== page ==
Creation & Incarnation

The Christian understanding of human life is one that stresses its inherent value and worth. Roger Lundin writes:

the doctrines of Creation and Incarnation affirm that human life is inherently meaningful. God has placed us in a world filled with order and hints of wonder, and through his acts of revelation and redemption he has entered into our history. As a result, although some things are obviously of greater importance than others, everything in our own experience has significance, and our attempt to discern that significance--as well as we can--is part of our calling as God's servants. (Gallagher 5)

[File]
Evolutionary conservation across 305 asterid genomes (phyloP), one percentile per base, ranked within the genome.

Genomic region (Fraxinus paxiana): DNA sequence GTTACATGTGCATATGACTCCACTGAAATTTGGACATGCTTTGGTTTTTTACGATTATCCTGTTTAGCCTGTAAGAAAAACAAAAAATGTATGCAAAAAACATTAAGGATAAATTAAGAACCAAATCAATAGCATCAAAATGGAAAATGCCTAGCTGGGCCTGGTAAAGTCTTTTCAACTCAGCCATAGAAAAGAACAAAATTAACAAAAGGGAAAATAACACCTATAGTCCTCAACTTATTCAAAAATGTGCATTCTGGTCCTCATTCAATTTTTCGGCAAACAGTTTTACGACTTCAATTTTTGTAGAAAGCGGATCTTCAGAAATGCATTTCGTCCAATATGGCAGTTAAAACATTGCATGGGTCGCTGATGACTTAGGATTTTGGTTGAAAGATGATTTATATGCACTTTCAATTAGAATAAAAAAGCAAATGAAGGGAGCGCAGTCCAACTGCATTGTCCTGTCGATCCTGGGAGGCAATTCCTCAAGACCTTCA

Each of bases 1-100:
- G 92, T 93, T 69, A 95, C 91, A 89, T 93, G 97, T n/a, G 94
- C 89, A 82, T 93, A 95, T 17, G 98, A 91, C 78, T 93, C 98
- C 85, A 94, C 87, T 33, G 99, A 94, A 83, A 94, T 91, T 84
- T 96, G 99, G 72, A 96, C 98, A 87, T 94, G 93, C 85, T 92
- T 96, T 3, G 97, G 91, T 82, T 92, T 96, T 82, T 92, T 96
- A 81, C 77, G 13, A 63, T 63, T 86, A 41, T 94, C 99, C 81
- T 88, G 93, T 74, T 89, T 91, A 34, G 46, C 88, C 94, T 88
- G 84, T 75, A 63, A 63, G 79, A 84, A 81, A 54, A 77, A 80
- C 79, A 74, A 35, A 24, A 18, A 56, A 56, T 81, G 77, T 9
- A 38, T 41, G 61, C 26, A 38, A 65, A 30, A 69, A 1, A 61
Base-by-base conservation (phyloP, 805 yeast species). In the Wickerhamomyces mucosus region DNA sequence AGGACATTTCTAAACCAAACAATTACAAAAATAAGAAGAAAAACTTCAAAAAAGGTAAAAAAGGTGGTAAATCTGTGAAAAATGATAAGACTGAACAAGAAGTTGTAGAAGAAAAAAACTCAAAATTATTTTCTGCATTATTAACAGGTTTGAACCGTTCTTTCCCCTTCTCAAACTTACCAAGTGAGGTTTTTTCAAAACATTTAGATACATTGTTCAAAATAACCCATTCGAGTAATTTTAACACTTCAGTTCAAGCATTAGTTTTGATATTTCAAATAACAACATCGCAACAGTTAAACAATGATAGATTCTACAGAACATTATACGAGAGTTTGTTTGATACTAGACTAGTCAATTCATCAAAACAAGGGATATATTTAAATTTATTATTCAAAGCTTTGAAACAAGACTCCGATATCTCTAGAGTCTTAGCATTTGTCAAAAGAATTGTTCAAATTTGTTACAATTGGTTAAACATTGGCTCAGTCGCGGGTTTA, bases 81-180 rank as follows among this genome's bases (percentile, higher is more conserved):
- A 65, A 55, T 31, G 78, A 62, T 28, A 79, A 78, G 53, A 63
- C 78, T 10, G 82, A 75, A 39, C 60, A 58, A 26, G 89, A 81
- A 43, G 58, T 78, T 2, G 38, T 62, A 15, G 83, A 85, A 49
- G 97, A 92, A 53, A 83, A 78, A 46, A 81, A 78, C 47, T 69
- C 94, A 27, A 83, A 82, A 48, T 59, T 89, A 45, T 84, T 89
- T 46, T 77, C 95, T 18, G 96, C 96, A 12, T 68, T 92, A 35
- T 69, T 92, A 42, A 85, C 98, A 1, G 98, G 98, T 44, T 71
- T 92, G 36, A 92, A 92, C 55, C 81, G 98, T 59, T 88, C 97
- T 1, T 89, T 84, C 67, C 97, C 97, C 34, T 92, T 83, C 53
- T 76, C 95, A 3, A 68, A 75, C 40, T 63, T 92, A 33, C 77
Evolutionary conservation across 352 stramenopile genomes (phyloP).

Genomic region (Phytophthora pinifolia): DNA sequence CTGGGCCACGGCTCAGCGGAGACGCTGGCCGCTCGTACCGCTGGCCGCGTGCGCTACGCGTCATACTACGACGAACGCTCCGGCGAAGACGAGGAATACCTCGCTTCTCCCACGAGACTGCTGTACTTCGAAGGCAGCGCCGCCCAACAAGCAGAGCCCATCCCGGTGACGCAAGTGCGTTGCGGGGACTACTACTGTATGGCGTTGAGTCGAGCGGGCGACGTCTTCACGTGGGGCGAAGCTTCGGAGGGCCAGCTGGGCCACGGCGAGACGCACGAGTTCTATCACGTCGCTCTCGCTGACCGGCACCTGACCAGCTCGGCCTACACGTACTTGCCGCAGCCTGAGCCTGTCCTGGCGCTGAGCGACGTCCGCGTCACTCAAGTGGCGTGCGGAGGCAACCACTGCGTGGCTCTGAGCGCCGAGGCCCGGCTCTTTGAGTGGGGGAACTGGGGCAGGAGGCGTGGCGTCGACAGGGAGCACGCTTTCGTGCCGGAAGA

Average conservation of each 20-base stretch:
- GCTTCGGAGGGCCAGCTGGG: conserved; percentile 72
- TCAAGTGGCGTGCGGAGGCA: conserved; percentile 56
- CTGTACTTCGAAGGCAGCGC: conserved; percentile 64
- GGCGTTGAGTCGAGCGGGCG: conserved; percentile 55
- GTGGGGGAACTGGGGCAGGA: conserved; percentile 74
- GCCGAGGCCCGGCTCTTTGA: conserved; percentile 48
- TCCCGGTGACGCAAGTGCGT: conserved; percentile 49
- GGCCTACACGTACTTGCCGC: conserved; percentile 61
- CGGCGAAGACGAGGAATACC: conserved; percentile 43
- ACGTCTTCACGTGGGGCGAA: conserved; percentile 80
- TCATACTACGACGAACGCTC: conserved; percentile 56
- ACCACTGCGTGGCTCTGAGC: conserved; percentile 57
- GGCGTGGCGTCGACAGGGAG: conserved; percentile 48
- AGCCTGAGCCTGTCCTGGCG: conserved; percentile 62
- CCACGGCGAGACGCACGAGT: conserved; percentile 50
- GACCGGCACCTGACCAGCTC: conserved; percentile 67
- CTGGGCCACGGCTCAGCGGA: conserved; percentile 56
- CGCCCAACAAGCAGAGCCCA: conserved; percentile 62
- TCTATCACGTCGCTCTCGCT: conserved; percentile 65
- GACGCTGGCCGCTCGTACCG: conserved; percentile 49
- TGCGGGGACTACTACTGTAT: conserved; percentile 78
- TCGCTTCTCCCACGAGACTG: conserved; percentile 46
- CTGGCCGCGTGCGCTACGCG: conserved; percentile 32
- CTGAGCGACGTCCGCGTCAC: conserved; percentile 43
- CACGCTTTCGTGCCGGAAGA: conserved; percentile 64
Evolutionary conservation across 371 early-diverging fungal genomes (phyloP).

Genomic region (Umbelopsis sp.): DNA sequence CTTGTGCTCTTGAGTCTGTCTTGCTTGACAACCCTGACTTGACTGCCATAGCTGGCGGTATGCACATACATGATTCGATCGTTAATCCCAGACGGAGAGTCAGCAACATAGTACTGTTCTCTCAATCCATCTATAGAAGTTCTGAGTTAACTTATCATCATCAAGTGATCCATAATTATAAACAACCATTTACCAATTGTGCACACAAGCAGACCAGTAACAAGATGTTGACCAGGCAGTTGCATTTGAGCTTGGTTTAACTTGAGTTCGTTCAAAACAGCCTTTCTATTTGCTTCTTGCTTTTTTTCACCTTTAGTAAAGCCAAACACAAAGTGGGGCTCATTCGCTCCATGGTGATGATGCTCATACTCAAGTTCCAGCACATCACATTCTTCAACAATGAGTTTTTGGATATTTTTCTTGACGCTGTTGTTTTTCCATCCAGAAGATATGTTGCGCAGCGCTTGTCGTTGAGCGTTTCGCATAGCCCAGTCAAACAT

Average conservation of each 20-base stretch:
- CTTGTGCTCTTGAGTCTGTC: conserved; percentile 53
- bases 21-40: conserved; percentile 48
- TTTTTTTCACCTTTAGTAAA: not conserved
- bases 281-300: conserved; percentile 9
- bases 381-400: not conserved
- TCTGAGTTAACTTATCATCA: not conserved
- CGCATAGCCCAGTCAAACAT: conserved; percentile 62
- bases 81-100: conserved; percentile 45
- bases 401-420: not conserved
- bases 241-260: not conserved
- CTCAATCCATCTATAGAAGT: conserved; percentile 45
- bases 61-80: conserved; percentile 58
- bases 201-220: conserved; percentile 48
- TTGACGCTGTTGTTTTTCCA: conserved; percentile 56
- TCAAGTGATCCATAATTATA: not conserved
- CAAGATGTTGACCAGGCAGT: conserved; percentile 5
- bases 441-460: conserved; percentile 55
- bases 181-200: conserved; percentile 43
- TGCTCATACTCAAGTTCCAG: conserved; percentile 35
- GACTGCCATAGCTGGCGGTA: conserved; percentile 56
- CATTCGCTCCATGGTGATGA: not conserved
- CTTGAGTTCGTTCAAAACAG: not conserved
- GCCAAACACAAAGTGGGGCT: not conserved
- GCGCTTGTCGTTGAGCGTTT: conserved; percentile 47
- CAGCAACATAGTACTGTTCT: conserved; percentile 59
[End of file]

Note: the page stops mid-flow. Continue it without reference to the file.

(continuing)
Poetry is, in many ways, a worldly art. Whether its subject is love, death, oppression, nature, or Chinese dragons or Samson and Delilah or New York psychoanalysts or decadence in San Francisco or sitting on the porch steps recalling a lost marriage, a poem speaks of this world. Christ's incarnation teaches us that God hallows the material and cultural world. He is involved with it, values it, calls it good, weeps over it, and is concerned with changing it. Poetry, being the stuff of life, is then part of God’s concern.

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"All manner of thing shall be well/ When the tongues of flame are in-folded/ Into the crowned knot of fire/ And the fire and the rose are one." -- T.S. Eliot, Little Gidding